Forecasting Failures and the Need for Automatic Stabilizers

From a new post by Chris Dillow:

“Simon has a good discussion on whether fiscal or monetary policy is better at stabilizing output. I’d suggest, though, that neither is in practice particularly good and that what we need instead are stronger automatic stabilizers.

I say so for a simple reason: recessions are unpredictable. Back in 2000 Prakash Loungani studied the record of private sector consensus forecasts for GDP and concluded that “the record of failure to predict recessions is virtually unblemished” – a fact which remained true thereafter.

The ECB, for example, raised rates in 2007 and 2008, oblivious to the impending disaster. The Bank of England did little better. In February 2008, its “fan chart” attached only a slight probability to GDP failing in year-on-year terms at any time in 2008 or 2009 when in fact it fell 6.1% in the following 12 months. Because of this, it didn’t cut Bank Rate to 0.5% until March 2009.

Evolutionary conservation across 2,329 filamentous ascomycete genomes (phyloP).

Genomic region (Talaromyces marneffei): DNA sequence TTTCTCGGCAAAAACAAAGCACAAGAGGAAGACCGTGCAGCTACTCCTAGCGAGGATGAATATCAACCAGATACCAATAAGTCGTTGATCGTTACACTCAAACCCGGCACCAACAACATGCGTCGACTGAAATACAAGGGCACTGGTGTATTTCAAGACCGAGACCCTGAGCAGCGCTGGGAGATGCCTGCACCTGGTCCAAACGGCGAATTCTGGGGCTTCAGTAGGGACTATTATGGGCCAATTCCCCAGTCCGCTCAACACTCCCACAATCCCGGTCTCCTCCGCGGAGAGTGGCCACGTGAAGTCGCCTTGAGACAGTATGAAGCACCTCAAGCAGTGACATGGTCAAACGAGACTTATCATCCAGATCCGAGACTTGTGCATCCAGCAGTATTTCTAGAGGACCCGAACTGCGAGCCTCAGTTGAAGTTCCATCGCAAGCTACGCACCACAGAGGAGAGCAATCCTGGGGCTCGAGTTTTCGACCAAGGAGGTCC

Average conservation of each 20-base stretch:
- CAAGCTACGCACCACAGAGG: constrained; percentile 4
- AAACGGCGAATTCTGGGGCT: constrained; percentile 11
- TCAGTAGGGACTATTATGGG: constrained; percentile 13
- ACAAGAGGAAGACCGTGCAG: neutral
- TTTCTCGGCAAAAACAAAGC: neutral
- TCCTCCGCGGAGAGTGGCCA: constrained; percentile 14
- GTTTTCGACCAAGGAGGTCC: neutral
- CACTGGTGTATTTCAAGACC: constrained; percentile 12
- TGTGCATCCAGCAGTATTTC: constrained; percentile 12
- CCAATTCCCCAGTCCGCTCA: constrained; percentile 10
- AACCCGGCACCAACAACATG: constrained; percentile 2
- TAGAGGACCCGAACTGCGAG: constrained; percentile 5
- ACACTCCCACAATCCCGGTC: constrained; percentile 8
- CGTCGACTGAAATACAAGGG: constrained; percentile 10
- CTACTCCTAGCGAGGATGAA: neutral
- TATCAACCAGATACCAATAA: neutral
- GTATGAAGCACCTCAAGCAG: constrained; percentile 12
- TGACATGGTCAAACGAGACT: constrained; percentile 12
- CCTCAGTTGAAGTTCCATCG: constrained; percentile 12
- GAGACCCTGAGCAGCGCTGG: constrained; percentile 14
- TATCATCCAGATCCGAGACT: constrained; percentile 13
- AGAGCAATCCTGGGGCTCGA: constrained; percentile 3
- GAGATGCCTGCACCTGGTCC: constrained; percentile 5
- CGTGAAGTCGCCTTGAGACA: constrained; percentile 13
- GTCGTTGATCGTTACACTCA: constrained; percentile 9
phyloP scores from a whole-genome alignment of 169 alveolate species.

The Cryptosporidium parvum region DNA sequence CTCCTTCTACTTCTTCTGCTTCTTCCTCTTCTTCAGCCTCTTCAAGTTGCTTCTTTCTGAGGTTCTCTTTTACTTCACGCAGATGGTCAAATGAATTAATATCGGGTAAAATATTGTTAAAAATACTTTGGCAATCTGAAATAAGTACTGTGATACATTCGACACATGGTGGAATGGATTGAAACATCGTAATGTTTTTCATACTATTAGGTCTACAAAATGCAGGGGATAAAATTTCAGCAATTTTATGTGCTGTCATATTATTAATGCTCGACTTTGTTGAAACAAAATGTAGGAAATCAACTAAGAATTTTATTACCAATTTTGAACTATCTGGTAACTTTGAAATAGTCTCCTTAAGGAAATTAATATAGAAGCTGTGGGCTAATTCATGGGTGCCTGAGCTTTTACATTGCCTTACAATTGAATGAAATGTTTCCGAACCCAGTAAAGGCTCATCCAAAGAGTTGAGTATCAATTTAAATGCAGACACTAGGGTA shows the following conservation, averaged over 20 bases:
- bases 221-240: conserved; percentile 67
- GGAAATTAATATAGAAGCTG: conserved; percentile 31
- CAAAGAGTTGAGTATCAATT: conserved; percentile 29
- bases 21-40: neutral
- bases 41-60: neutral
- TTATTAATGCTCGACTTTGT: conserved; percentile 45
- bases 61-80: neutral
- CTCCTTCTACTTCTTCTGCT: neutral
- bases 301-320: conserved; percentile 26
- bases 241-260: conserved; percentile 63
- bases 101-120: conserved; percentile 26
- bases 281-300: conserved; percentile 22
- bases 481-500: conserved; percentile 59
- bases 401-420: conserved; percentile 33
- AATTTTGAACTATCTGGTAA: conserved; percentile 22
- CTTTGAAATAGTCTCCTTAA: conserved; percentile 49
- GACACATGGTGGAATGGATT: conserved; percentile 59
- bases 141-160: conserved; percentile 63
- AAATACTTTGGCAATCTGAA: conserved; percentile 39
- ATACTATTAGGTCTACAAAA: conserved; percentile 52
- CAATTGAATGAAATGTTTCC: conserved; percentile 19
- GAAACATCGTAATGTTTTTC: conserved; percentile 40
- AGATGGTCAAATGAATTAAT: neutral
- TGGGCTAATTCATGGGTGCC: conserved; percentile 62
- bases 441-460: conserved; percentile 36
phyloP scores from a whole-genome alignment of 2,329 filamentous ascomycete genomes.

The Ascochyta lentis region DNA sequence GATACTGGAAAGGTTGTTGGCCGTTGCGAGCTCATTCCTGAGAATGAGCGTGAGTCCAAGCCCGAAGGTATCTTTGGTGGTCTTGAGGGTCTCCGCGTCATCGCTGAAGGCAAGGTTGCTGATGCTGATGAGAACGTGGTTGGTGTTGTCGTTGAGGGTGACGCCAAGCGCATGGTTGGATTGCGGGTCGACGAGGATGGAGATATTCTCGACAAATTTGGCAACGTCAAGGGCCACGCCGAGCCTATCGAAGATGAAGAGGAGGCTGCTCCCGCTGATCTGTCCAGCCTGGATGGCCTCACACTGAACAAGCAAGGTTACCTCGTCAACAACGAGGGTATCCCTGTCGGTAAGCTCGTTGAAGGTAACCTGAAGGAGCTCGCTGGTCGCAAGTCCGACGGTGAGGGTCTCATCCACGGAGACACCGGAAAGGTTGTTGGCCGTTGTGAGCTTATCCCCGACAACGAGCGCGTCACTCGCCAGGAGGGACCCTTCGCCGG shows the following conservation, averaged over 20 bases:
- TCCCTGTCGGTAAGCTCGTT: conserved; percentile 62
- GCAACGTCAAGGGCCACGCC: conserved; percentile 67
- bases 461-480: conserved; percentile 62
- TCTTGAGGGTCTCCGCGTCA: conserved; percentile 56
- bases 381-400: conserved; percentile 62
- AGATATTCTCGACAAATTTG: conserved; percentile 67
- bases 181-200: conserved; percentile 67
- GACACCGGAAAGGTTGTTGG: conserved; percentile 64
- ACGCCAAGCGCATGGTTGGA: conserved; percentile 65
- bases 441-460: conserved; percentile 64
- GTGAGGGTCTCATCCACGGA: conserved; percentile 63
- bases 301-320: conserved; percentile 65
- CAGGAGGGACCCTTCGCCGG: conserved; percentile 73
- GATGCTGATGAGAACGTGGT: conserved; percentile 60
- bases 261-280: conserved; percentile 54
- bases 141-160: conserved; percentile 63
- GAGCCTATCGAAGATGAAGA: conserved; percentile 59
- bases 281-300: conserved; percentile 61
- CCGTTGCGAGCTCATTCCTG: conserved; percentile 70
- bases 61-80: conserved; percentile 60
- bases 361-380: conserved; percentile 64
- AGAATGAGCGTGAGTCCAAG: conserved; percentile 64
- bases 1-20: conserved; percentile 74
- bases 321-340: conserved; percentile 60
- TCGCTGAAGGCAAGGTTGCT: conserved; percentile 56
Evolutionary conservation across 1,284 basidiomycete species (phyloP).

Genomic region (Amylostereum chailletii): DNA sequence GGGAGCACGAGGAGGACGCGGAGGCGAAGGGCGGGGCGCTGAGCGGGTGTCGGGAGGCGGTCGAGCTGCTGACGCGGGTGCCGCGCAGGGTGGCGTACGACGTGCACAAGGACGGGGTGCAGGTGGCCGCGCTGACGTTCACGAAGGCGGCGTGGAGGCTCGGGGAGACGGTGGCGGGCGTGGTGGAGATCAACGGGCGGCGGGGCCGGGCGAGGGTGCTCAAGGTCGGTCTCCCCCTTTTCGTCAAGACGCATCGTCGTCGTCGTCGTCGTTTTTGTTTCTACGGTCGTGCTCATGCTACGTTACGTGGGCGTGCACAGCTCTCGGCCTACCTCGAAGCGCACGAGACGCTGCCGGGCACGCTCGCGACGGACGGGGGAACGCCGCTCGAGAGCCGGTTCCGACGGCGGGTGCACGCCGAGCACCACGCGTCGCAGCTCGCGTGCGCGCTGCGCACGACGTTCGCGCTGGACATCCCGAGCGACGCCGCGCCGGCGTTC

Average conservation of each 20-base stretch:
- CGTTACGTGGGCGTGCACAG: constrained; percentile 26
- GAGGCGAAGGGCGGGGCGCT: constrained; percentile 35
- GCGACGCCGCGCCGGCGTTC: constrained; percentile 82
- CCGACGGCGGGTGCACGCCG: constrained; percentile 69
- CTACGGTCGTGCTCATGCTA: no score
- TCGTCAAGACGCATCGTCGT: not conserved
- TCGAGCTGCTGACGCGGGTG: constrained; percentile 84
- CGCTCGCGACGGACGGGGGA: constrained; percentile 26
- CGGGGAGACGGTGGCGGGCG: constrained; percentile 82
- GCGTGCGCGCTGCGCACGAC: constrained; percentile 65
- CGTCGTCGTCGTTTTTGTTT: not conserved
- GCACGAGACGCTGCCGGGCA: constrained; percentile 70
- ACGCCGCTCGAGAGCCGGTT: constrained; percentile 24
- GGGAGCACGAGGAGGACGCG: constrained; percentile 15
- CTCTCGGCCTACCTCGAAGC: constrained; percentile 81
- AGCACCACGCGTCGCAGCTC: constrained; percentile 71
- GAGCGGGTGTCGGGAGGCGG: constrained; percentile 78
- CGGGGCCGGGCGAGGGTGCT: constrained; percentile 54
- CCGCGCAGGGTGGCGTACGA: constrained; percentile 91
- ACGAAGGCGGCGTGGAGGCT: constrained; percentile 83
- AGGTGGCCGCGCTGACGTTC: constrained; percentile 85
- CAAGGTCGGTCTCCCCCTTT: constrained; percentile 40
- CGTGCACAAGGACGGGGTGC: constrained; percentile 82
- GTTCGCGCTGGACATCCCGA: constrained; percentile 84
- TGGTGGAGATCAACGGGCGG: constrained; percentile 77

Given that it takes around two years for changes in interest rates to have its maximum effect upon output, this means that monetary policy does a better job of repairing the economy after a recession than it does of preventing recession in the first place. And of course, as there’s no evidence that governments can predict recessions any better than the private sector or central banks, the same is true for fiscal policy.

All this suggests to me that if we want to stabilize in the face of unpredictable recessions, we need not just discretionary monetary or fiscal policy but rather better automatic stabilizers.”

Posted by at 10:10 AM

Labels: Forecasting Forum


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